Choices Few for US in Turkey-PKK Clash
7 hours ago
WASHINGTON (AP) — NATO's supreme commander, the senior U.S. soldier in Europe, indicated Wednesday that he could do little to stop a Turkish incursion seeking Turkish Kurds taking shelter in Iraq.
Gen. John Craddock, visiting from his Brussels headquarters, said the valuable NATO ally faces a problem along its southeastern border.
The Kurdistan Workers Party, known by its initials PKK, has fought for autonomy in southeastern Turkey since 1984. Tens of thousands have died in the conflict.
"I don't think it's any secret that there's a problem there between insurgents — the PKK — using northern Iraq as a safe haven and the Turks then get attacked across the border. And that's the issue," Craddock told reporters. "The contentious issue is where are these people at any one time."
As indication of the impasse, retired Air Force Gen. Joseph Ralston, appointed by President Bush in 2006 as a special envoy on the matter, resigned in the past week. His Turkish counterpart, retired Gen. Edip Baser, resigned in May after a Turkish newspaper quoted him as saying the efforts were going nowhere.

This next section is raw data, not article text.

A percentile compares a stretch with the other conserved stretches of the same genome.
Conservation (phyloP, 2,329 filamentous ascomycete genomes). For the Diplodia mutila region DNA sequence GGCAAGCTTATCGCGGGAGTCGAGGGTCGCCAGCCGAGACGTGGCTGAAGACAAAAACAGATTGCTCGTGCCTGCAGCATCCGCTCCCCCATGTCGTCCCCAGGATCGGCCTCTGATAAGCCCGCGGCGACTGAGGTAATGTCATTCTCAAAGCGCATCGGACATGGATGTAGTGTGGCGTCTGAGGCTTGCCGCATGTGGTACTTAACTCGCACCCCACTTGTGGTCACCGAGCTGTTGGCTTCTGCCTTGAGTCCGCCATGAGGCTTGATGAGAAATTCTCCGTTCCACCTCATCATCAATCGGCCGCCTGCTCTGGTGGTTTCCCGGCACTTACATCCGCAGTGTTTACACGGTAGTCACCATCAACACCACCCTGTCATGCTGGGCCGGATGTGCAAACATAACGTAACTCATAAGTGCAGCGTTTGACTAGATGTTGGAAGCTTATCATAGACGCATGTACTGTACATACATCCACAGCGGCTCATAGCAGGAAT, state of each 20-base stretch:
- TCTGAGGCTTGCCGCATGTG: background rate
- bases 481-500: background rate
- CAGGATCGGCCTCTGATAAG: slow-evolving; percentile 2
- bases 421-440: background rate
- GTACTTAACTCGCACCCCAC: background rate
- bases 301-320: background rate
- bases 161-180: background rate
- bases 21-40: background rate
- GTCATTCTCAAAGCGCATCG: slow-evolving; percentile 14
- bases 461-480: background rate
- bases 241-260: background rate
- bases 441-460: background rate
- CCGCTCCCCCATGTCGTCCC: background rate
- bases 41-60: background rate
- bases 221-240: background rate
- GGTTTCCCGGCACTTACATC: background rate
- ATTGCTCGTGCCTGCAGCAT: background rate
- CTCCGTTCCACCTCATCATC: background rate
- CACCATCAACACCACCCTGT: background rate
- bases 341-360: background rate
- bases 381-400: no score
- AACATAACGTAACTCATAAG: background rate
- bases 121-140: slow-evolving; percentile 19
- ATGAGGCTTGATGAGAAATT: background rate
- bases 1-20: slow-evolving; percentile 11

Turkey has conducted two dozen large-scale incursions into Iraq since the late 1980s. The last such operation, in 1997, involved tens of thousands of troops and government-paid village guards.
Craddock's responsibility as chief of the European Command stops at the Iraq border. Iraq is in the territory of the Central Command, headquartered in Florida.
Craddock was asked whether he can "influence Turkey's actions in terms of Iraq?"
"I won't say in terms of Iraq," he said. "I will say that I talk with my counterparts, military leaders in Turkey, frequently, and we discuss issues about their border. And I'll leave it at that."
Asked whether NATO would support the Turks in going after PKK fighters, Craddock said, "That's a political decision."
The Associated Press: Choices Few for US in Turkey-PKK Clash